- Vertex will pay privately held biotech Skyhawk Therapeutics $40 million up front in a deal to develop small molecule drugs that can modify RNA and treat unspecified "serious diseases."
- The agreement gives Vertex options to license rights to programs that come from the work, after which the big biotech would take the lead on development and commercialization. The deal is heavily backloaded, including up to $2.2 billion in downstream payments as well as royalties that would only materialize if all goes well.
- The alliance continues a string of deals for Vertex in untraditional fields of scientific research such as targeted protein degradation, messenger RNA therapeutics and gene editing, part of a plan to lessen its reliance on its core cystic fibrosis franchise. It also marks the latest indication of biopharma interest in chemical-based drugs that target RNA.
Fortunes can change in a blink in biotech, a lesson Vertex knows all too well.
Seven years ago, Vertex saw its once-promising hepatitis C drug franchise quickly wiped out in the face of competition. Few companies could have survived the blow, but Vertex had a burgeoning cystic fibrosis program to lean on. It rode the success of that program, which has produced four marketed drugs, to the type of consistent profitability it had never previously achieved.
The disintegration of its hepatitis C business — something ex-CEO Jeff Leiden once referred to as a "neck snapping phenomenon" — has weighed heavily on the company. It has deployed a multi-pronged strategy to diversify while defending its turf in CF, aiming to avoid a redux.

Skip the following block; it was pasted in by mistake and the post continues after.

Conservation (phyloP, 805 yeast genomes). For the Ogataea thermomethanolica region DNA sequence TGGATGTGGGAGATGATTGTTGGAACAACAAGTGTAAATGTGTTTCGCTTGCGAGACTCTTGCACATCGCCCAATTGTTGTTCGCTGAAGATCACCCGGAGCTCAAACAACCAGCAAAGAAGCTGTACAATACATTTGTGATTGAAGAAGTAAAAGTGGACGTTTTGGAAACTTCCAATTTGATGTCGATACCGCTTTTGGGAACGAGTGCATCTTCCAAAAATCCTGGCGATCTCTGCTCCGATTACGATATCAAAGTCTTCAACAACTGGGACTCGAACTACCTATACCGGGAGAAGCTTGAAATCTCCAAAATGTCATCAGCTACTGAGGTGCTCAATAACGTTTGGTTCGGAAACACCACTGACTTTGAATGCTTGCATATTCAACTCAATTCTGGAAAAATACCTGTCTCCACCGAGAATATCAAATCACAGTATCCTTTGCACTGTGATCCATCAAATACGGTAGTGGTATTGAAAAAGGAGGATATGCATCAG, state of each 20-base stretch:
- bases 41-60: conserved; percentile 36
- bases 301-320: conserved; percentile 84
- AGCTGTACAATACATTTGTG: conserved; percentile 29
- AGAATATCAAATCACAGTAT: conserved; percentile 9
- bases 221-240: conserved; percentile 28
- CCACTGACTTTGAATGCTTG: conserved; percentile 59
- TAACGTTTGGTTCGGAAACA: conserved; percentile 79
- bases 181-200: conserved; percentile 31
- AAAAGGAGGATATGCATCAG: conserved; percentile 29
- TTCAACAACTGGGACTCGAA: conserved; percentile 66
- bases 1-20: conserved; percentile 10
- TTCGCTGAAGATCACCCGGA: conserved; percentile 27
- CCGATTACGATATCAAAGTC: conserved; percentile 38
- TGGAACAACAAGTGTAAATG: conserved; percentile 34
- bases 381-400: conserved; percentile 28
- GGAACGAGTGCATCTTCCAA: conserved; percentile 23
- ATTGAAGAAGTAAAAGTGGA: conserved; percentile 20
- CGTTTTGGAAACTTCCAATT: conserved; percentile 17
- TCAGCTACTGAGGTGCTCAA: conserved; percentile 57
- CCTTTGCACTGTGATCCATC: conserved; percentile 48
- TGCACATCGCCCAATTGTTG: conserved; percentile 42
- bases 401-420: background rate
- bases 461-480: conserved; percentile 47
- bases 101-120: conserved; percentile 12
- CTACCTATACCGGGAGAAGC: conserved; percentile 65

Dealmaking with up-and-coming biotechs in particularly edgy, unproven fields of science has become a key part of that plan. Since 2015, the company has either aligned itself with, or acquired biotechs pursuing CRISPR gene editing, messenger RNA therapeutics, cell therapy for diabetes, and more.
The importance of this effort became clear in October, after a setback to a key research program that knocked Vertex shares down 20% and increased scrutiny on the rest of its pipeline. One potential star has emerged already, a gene editing program from CRISPR Therapeutics that has shown promise in the blood diseases sickle cell disease and beta thalassemia.
Vertex continues to do deals in search of others, and that hunt has now led it to small molecule drugs meant to modify RNA, an approach that could open up access to previously untouchable drug targets. Progress understanding RNA biology and how to intentionally, effectively freeze the shifty molecules with chemical drugs has led to the formation of several new biotechs over the past few years. Though their work remains early, a number of them, including Skyhawk, Arrakis Therapeutics and Accent Therapeutics, have cut deals with large pharmaceutical companies like Roche, AstraZeneca and Merck & Co.
Vertex is the latest to join the fray and team up with Skyhawk, which has already been working with Biogen, Merck & Co., Bristol Myers Squibb and several others. The two companies didn’t divulge many details about their partnership beyond plans to treat "multiple serious diseases."
Skyhawk is working in a broad range of therapeutic categories including cancer, neurology, inflammatory conditions and rare diseases.